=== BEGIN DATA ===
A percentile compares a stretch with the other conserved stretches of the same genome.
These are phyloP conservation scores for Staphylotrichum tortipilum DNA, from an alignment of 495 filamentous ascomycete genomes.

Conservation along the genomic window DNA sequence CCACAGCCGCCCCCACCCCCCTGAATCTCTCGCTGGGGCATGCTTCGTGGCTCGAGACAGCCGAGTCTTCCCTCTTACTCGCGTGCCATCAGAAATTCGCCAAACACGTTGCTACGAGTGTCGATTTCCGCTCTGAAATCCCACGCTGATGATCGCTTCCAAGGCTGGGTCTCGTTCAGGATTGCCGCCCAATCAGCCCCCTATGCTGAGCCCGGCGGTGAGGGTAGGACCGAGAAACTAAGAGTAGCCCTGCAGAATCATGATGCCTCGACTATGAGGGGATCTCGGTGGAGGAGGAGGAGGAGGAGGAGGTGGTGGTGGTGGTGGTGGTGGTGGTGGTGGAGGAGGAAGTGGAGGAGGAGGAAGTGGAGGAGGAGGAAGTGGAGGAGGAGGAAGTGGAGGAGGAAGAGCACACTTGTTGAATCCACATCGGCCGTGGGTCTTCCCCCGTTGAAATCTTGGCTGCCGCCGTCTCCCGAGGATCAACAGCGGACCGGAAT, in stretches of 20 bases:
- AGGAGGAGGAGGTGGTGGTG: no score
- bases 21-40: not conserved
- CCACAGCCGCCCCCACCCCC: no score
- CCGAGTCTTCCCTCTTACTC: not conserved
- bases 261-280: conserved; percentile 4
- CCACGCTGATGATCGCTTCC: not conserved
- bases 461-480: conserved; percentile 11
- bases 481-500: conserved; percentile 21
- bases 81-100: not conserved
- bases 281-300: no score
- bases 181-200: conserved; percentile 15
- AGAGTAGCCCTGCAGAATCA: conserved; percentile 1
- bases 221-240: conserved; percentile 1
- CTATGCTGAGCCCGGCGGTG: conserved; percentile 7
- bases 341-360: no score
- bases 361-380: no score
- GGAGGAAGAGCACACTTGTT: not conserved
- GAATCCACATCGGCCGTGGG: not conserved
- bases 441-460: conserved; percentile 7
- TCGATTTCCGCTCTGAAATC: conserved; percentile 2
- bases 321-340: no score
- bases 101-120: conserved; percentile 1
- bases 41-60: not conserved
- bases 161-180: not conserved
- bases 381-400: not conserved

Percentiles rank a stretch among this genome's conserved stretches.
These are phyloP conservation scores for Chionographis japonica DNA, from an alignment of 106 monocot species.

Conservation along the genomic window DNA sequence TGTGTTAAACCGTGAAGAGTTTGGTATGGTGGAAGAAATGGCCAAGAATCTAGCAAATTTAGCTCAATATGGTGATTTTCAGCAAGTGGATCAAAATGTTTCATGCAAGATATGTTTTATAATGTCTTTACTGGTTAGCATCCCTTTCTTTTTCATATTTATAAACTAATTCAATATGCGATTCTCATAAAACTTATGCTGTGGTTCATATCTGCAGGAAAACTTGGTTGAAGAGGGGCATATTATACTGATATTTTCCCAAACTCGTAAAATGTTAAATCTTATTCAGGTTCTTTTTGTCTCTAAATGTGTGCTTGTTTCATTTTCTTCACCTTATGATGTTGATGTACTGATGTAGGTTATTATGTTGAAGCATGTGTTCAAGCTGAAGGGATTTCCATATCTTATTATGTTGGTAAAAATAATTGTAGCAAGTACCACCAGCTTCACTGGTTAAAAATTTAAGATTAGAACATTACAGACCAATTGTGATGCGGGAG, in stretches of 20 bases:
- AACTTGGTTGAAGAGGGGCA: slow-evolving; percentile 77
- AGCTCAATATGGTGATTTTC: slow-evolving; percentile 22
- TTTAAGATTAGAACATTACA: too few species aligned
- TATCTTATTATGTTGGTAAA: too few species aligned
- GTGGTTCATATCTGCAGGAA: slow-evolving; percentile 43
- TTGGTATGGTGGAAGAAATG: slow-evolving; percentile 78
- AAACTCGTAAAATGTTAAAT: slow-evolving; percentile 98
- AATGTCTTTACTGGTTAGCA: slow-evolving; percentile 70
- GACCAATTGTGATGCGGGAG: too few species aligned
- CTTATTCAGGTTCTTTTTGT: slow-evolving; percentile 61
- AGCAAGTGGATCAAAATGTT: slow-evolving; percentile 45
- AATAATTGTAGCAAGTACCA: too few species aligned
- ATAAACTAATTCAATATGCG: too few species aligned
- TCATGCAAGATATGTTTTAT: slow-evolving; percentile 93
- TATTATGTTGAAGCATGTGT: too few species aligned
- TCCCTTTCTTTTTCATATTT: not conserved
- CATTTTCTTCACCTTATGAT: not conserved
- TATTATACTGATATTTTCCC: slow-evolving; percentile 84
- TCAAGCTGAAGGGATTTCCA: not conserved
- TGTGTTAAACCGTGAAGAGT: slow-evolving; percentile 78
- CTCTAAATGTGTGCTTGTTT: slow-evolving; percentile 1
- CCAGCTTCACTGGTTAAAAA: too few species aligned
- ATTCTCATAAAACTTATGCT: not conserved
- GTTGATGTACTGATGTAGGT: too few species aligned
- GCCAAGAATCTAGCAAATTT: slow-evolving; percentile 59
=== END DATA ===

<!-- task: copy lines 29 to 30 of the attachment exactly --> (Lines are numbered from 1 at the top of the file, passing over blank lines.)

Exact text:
Percentiles rank a stretch among this genome's conserved stretches.
These are phyloP conservation scores for Chionographis japonica DNA, from an alignment of 106 monocot species.